Ratings Key

= Excellent. The best the genre has to offer.
1/2 = Very Good. Perhaps not "perfect," but undoubtedly a must-see.
★★★ = Good. Accomplishes what it sets out to do and does it well.
★★1/2 = Fair. Clearly flawed and nothing spectacular, but competently made. OK entertainment.
★★ = Mediocre. Either highly uneven or by-the-numbers and uninspired.
1/2 = Bad. Very little to recommend.
= Very Bad. An absolute chore to sit through.
NO STARS! = Abysmal. Unwatchable dreck that isn't even bad-movie amusing.
SBIG = So Bad It's Good. Technically awful movies with massive entertainment value.

Monday, November 3, 2008

Island of Terror (1966)

...aka: Creepers, The
...aka: Night of the Silicates
...aka: Night the Creatures Came, The
...aka: Night the Silicates Came, The

Directed by:
Terence Fisher

An interesting, pretty entertaining and sometimes amusing little sci-fi/horror programmer from England. People are turning up dead in a small island village off the coast of Ireland, but something's odd about the corpses - their bones are missing! All that's left behind are mounds of shriveled skin covering a soft gelatin-like mush of blood and internal organs. Could it have something to do with reclusive scientist Dr. Phillips (Peter Forbes-Robertson), who's just set up shop on the island doing cancer research? That's what bewildered local doc Reginald Landers (Eddie Byrne) and police Constable Harris (Sam Kydd) are hoping to find out. To aid their investigation, Landers flies all the way to London to draft some much-needed help. Famed pathologist and professor Dr. Brian Stanley (Peter Cushing) and bone disease specialist Dr. David West (Edward Judd) are the two guys for the job, even though neither are aware of any disease that is known to completely dissolve bone. They, as well as West's wealthy girlfriend Toni Merrill (Carole Gray), who insists on going since her father owns a helicopter they can use, all travel to the isle and are dropped off for a couple of days to see if they can be of any help.

Upon doing a thorough autopsy, the crew discover microscopic puncture wounds all over the flesh of the first victim. When they pay a visit to the cancer research laboratory looking for answers, they find the withered remains of both Phillips and all of his colleagues. Who, or what, is responsible? The answer is a nasty new species of creature born of radiation. Said creatures started out as an experimental living cell meant to seek out and destroy cancer cells, but now they've taken on a life and identity all their own. And mankind won't stand a chance if our teams of doctors can't come up with a solution pronto.

The extremely slow-moving monsters, called "Silicates," may not be impressive in appearance by today's standards, but the script makes sure they are well-defined, complex and interesting beings nonetheless. They look sort of like giant tortoise shells, but when they are asked to do something requiring more movement they look a little like half-filled garbage bags. There's a hole on each one where a long, snake-like tentacle pops out to do most of the dirty work. Once the tentacle latches onto a victim, they can't get free, and once it pulls a victim towards its body, enzymes do the rest. The creature then sucks out the bone matter, which is its primary food source. The shell part of the body is a tough exoskeleton which manage to survive getting whacked with an axe and being run over by a car. A posse is later organized to try to fight the Silicates, but shotguns, Molotov cocktails and dynamite all prove to be ineffective. To make matters worse, every six hours, each monster splits in half to create two different organisms! Nothing seem to stop these suckers. As a latch ditch effort, the scientists try to tempt the Silicates with an enticing buffet of strontium injected cattle. Things end with a semi-exciting Silicate attack on town hall just as the power goes out, but the film still wants us to remember that the occasional bloodbath and loss of innocent life shouldn't hinder scientific progress. Oh yeah, and look out for a Silicone outbreak in Japan! As if Godzilla going on a rampage every other year isn't already bad enough...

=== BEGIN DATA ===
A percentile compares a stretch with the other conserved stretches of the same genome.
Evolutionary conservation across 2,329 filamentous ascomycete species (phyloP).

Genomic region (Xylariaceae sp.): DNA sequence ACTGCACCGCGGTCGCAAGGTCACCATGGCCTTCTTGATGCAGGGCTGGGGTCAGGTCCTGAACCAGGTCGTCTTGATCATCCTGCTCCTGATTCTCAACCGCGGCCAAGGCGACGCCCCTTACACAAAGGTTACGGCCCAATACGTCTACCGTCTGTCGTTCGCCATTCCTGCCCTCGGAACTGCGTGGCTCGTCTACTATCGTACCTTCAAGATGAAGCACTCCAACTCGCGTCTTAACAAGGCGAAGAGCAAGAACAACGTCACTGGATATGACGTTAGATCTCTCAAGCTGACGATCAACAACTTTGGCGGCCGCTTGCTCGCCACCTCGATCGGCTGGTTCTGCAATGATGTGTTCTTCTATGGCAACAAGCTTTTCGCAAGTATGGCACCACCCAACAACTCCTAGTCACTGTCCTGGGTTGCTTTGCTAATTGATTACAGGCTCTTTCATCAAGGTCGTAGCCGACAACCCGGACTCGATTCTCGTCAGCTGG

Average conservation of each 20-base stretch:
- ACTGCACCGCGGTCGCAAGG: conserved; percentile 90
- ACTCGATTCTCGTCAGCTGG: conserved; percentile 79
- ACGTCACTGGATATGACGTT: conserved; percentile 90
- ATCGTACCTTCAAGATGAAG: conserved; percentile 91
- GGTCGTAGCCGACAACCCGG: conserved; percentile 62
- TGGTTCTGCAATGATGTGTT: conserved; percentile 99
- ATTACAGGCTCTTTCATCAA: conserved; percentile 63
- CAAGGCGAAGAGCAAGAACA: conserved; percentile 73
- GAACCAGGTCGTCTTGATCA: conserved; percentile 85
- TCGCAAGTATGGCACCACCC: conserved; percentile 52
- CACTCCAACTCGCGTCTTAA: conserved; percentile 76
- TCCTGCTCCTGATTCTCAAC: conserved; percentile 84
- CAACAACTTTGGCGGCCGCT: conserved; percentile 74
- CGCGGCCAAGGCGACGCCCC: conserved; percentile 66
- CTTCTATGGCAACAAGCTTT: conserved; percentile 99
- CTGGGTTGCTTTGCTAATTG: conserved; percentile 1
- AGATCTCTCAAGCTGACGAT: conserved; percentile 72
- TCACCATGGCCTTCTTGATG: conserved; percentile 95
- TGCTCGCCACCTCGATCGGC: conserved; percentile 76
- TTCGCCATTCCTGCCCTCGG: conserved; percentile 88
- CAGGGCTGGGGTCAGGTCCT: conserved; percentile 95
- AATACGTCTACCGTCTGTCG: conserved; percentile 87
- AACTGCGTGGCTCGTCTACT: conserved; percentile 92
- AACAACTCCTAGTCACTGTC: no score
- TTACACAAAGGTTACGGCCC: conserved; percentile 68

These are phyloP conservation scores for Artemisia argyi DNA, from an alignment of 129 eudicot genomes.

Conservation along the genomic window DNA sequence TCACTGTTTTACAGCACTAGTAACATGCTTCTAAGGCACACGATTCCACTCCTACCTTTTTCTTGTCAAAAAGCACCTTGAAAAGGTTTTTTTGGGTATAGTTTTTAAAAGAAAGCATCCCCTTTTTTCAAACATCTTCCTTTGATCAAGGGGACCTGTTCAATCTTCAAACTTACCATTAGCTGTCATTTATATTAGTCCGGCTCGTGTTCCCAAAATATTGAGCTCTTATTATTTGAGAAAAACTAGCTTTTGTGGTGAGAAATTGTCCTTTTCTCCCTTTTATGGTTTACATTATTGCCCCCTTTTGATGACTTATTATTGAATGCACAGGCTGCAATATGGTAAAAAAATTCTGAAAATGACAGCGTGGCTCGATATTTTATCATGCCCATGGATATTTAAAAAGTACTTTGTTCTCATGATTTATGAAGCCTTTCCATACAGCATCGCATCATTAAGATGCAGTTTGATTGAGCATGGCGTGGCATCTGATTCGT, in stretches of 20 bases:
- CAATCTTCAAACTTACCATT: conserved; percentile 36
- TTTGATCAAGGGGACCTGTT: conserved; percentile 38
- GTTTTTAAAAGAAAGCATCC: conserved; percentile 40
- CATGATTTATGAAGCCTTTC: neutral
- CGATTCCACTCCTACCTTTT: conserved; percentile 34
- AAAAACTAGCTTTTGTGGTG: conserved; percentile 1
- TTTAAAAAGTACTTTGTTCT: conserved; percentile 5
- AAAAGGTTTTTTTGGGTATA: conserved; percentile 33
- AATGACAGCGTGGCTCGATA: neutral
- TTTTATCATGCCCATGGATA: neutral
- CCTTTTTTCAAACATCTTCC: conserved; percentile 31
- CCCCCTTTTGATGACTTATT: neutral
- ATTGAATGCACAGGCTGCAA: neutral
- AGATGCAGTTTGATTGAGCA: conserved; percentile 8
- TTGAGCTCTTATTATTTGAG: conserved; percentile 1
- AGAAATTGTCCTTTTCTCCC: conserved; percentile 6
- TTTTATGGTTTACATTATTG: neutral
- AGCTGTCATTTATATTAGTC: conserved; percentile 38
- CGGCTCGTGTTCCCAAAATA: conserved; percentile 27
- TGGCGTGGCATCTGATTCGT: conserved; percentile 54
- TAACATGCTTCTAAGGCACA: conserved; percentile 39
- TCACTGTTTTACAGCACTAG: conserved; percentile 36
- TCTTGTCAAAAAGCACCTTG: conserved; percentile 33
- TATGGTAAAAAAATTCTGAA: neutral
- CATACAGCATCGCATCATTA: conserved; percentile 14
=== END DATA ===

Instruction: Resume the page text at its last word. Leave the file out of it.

It's attractively photographed, fairly well written and has a decent cast; with Cushing getting the most witticisms. There's a lot of scientific discussion, but it seems relatively well thought out for one of these movies. The pacing is also just about right. There are also some choice laughs, such as one hilarious moment where a Silicate jumps out of a tree onto an unsuspecting victim. And when Cushing and Judd slip on special radiation suits, it reminded me of the "safe sex" scene from THE NAKED GUN. One of the biggest debits is Judd's character, who comes off as an abrasive jackass and chauvinistic pig. He shouts at his girlfriend, bosses her around and dopes her up any time she starts to get scared. The girlfriend character in general is a hindrance to both the storyline and the characters. She's completely unnecessary and is given next to nothing to do aside from providing a little eye candy and shrieking every once in awhile. Still, the film is worth checking out for any fan of vintage sci-fi. It's not a bad effort.


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